OS, which should have been easy to implement. Then I went search around
online for an easy unzip tool. I found WobZIP.com, but after unzipping
my file, I would have had to download each file individually. At a
couple hundred pictures, I'll just wait a few days and do it on my
Edit:\ You can now upload .ZIP and .RAR files to Google Docs and
they will be unzipped. You could then download the entire folder, and
upload it to Picasa. A bit more work than a standard OS, but I'm hoping
tighter integration of Google Docs with Picasa will come soon.
Today I figured it would be a great day to try out some programming. I
mainly develop in Python and Bash. Bash programming was fairly
easy...when I SSH'ed into a server and wrote it there. Similarly, I
could do the same thing in Python, but frankly, I'd rather not. There is
a great app called Cloud9 IDE. I met 2 of the developers at Google
I/O, and their demo was impressive. However, the software wasn't fully
rolled out yet, so I couldn't get much done. I was hoping for deployment
to App Engine, where I host most of my web apps, but no luck. On the
high side, they say it'll be rolling out soon, so that should make
development great. The interface is great, has full git support, and
pretty much does everything I'd want a Python IDE to do, minus the
deployment issue. Almost there Chrome OS!
When I got home from work, I tested out video calling people with Google
Talk. It worked great, with no plugins to install or anything! The
machine got a bit slow with a ton of tabs open, but that's to be
expected. I also tested Hangout in Google+, and it worked like a charm.
Again, some slow down, but nothing major. This would be great for family
members, because getting them to use Skype takes some work, and then we
could more easily keep in touch.
Well, the Chromebook worked pretty well today for some script
development in Bash, thanks to SSH. However, it fell on it's face for
believe, as well as HTML/CSS, but I think that is the limit. I suppose I
could SSH to the school's servers and write my C code if I needed, since
IDE's don't seem to add much to it, and frankly I always write C in
nano. I spent more of the day working on blogs and social networking.
Obviously, the Chromebook wasn't really meant for developers (yet!!),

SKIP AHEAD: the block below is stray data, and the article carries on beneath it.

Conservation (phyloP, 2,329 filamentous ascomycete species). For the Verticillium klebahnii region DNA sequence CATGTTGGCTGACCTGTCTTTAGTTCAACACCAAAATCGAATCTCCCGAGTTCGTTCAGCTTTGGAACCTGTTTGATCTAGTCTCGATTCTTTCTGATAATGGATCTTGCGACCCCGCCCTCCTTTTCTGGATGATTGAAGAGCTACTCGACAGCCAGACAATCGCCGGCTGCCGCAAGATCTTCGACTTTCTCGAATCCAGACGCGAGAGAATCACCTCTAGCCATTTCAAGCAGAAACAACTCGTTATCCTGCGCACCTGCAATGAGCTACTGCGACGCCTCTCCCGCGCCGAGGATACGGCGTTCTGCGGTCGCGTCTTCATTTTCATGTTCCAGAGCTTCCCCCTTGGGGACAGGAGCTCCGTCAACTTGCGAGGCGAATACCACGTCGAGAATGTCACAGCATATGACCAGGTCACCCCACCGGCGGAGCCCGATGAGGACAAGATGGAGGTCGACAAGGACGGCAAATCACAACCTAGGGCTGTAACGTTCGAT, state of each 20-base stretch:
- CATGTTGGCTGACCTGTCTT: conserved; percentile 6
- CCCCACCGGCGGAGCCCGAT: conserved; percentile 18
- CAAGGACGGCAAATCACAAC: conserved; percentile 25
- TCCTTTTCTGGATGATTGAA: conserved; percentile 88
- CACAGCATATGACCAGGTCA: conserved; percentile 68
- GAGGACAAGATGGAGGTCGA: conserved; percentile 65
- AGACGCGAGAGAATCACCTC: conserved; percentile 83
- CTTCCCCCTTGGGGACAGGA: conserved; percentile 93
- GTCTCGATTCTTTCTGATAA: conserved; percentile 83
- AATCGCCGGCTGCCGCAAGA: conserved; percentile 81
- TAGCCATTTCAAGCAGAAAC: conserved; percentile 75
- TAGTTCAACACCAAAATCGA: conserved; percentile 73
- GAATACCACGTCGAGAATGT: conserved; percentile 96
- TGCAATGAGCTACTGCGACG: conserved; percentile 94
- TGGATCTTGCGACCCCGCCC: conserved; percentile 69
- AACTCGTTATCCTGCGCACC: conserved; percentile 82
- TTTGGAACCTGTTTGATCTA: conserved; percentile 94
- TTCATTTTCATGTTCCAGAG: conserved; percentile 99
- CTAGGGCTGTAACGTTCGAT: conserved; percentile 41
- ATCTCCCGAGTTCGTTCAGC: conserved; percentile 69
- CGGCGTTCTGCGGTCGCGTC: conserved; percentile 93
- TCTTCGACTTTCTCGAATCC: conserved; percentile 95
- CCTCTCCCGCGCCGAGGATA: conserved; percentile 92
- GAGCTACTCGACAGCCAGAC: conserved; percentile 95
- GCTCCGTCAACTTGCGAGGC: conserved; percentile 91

but for most people, it'd be pretty good.
Day 5 - Another Day in the Life of a Chromebook
Day 5 has me at work again. I've been searching for cloud tools to get
work done, and testing them out. Here's my findings!
I've been jamming out to Pandora and Google Music most of
the day. A huge, huge problem for Chrome OS here, is how do I buy
music!! Many people are used to desktop apps for this kind of stuff.
First, you can buy your music at the Amazon MP3 Store, and save it to
their Cloud Drive. Then you'll be able to stream it. Frankly, I think
this is the way most people should buy music, Chromebook or not. For all
of your existing music, you can either upload it to Cloud Drive, or you
can use Google Music. I'm a big fan of Google Music, so I generally buy
music from Amazon, then upload it to Google Music. Both allow you to
stream them online and have Android apps, so it really comes down to
The app Picnik is a very impressive photo editor
entire in the web. It allows you to do basic editing tasks, such as
crop, rotate, resize, exposure, colors, etc. There is also a handy
AutoFix tool. The best part is you can import pictures from photo sites,
such as Facebook, Flickr, and Picasa to edit them, and then export them
again. No more downloading! If you go premium, you can use multiple
sites at the same time.
I was very disappointed to see that Netflix isn't supported
at launch. However, Hulu is, so my TV shows are covered. Also, renting
movies from YouTube is awesome, and works great on the Chromebook.
Quality is great and snappy.
The easy and obvious way to write documents in Chrome OS
is Google Docs. You can edit documents with multiple people, easily
share, and get work done. If you're used to Microsoft Office, you can
use Microsoft's Live Office, which is basically Microsoft Office,